“Good, good. All men’s blood runs too hot, and the apostle said that it is better to marry than to burn.”

Faith, I wished she wouldn’t talk of burning; the heat was killing me faster than a sword in the guts. When I bowed this time, sweat ran in a drip from my nose to the carpets underfoot. I half imagined I could hear the stone sizzling underneath as it soaked up the moisture. “I’m expected elsewhere, Grandmother. If I may have your leave?”

“Off to carouse with your useless friends, are you? Go, then. Go keep an eye on your bibbling cousin before he does something dramatic concerning the Capulet wench. Do you think she’s stupid enough to respond to him? I’ve heard she’s odd.”

I shrugged. “I hear she’s bound for the convent—overschooled. Belike she thinks it very flattering.”

“Until her father beats the nonsense out of her,” said my grandmother. “Of course, if he finds the letters, he may well dispense with the beating and just wall her up in the cellars, the way old Pietro Capulet did her great-aunt Sophia.” It was a favorite bedtime story of hers . . . the gruesome horror of being bricked up in a lavishly appointed room, with only a pitcher of water and a dagger for company. Once the water had gone, Sophia most likely would have sought the dagger’s point for her final comfort, but as a boy I had imagined her wasting to skin and bones as she clawed at the ice-cold walls of her prison. The dreams still haunted me.

I should not have cared if it happened to any Capulet; most of Montague would jeer and rejoice. But I remembered the brave, quiet girl Rosaline, bathed in candlelight, facing down the Prince of Shadows, and I found, to my shame, that I did care.

My grandmother was waiting for some response, but I gave none. She finally flicked her fingers at me in weary contempt. “Go on, then. Be off with you.”

“Yes, Grandmother.” I knew better than to ignore an invitation to flee, and so I did, bowing deeply on my way out. I escaped through the thick, ancient doors, which boomed shut behind me as servants muscled them into place.


I leaned against the stone wall to suck in the clean, cool air. I imagined I could see steam curling up from my sweat-soaked clothes, as if I’d escaped like Shadrach from the fire.


I looked in the direction of the low sound, and saw a shadow lurking near the conjunction of the walls. A stray bit of sunlight from a high, barred window picked out skirts too rich for a servant’s, and a gleam of a jewel on a headpiece.

It seemed my fair younger sister wanted speech with me. The day wasn’t yet trying enough.

“Honest women don’t hide in shadows, Veronica.” I let my head drop back hard against the stone. The ache of the impact temporarily drove away my sweaty discomfort, but not my sister . . . almost fifteen, vaguely pretty, and as deadly as a snake.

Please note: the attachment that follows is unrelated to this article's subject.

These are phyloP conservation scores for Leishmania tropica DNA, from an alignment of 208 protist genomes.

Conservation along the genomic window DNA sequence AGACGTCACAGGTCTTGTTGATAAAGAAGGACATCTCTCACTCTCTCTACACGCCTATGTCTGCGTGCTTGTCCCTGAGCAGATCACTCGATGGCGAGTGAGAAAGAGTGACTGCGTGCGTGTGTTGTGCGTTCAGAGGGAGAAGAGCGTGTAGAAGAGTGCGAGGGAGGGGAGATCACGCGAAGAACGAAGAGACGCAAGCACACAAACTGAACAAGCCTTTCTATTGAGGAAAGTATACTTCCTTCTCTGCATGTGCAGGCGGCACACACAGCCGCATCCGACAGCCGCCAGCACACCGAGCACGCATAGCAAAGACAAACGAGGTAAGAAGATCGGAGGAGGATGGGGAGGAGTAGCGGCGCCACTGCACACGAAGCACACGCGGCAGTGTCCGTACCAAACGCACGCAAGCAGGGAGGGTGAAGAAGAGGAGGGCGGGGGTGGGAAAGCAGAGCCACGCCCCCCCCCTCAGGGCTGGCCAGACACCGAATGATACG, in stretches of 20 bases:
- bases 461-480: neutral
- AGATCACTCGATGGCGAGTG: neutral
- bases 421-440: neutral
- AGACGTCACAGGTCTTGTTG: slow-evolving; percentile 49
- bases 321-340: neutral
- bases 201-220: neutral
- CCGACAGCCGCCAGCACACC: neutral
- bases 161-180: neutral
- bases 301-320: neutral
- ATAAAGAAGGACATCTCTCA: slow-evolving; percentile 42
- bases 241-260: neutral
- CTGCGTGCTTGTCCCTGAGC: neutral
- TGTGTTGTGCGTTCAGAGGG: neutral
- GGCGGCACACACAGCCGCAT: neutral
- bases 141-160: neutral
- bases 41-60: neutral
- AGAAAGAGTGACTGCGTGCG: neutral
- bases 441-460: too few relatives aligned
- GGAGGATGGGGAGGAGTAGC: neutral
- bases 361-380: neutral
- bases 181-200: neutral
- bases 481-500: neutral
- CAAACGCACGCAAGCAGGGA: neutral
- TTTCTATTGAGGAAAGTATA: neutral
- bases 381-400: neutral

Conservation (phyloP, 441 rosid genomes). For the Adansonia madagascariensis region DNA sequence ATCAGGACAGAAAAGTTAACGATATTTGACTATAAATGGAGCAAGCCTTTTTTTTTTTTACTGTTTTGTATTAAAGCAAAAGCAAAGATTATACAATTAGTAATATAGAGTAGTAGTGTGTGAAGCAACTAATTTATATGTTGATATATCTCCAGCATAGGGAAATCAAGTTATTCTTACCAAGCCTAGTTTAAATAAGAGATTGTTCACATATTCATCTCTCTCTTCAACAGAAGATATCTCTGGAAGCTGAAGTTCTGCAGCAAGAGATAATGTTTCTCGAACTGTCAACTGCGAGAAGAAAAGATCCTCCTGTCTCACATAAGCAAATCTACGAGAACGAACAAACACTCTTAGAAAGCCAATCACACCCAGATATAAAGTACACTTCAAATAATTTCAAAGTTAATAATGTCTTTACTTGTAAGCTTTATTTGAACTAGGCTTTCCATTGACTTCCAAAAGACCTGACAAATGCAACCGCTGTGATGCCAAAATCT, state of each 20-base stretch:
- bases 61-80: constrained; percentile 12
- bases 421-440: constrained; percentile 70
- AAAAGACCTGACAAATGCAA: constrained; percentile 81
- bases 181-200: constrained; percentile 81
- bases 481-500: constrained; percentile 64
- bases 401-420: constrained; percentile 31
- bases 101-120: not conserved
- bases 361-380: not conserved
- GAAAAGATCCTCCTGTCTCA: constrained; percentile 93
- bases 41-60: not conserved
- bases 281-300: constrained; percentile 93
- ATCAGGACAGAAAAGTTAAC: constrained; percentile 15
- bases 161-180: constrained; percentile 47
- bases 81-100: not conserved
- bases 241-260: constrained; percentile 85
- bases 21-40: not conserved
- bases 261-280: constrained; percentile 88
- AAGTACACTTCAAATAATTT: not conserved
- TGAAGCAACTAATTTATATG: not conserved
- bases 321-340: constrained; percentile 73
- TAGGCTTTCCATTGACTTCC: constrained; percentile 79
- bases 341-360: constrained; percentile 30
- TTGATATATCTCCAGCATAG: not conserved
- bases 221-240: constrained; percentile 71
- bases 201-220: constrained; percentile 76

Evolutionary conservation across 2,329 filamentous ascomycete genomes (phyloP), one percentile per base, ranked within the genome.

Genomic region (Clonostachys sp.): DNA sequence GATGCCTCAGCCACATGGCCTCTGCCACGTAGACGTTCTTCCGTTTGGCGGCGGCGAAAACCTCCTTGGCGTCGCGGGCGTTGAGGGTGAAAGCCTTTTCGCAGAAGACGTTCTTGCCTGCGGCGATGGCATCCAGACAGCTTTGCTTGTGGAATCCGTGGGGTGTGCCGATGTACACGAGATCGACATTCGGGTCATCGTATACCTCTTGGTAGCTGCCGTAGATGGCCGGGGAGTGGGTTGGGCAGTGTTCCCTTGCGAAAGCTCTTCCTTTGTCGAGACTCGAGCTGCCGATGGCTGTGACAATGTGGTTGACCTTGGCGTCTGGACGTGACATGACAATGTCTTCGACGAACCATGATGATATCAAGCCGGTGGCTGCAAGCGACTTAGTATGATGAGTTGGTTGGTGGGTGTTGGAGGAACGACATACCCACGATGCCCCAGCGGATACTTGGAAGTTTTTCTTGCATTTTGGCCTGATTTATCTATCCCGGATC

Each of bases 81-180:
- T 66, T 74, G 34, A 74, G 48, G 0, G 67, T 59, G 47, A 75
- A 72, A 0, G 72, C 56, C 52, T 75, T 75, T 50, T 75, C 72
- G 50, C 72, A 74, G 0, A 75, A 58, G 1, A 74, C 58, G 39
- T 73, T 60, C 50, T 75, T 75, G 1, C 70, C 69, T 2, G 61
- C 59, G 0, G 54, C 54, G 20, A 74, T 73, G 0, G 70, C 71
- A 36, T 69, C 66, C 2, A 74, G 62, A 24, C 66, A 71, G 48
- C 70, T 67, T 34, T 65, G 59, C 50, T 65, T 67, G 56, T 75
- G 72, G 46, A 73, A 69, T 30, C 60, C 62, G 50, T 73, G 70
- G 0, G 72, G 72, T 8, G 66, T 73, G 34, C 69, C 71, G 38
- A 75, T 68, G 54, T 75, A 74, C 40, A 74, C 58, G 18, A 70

“I’m hiding from her, of course. She wishes to instruct me on the nature of wifely duties.” Veronica grabbed me by the collar of my doublet and pulled me around the corner, into the shadows. She let go with a sound of disgust. “Ugh, are you poxed? You’re as sweaty as a laborer!”

“Shall I go tell her that you need no instruction on wifely duties? I imagine you could write a philosopher’s pamphlet on the subject already.”

“Pig!” She tried to slap me, but I caught her hand an inch from my face.

“I won’t pretend you are pure as the Virgin if you won’t pretend to care. If you are set on avoiding Grandmother, why come here at all?”

“Mother was concerned. She sent for you an hour ago, and bade me find you.”

“As did Grandmother. Which would you obey first?”

Ronnie snapped open a feather fan and batted it with great energy. “Did the old witch talk about me?”

“Why would she? She’s made you a fine match. You’re no longer of interest.”

“She’s marrying me off to an old man!”

“A wealthy old man,” I said. “In ill health. You’ll be a fortune-heavy widow before twenty, with a long future of dalliance before you.”

“Easy for you to say. You’ll not be the one he’ll paw in the marriage bed.” She eyed me over the fan with wicked intensity. “Or perhaps you’d prefer that, Ben. Given the company you keep—”

I pushed her against the wall in a flash, and she hardly had time for a startled squawk before I sealed her mouth with my palm. I put my lips very close to her ear and said, “Before you run your clever tongue about my friends, remember the boy they hanged last winter. Claiming someone a sodomite is no joking matter, Ronnie. Say it again, and I’ll swear to teach you better manners.”

She shoved me back with sudden, furious strength. There were spots of red high in her cheeks, and her eyes glittered, but she lowered her voice just the same. “It’s the same penalty for me if they hear you jesting about how expert I am in wifely duties! Or perhaps they’ll take pity on me and put me in a convent’s cell, where I shall never see the sun again. Or did you forget?”

“No,” I said. “Neither should you.”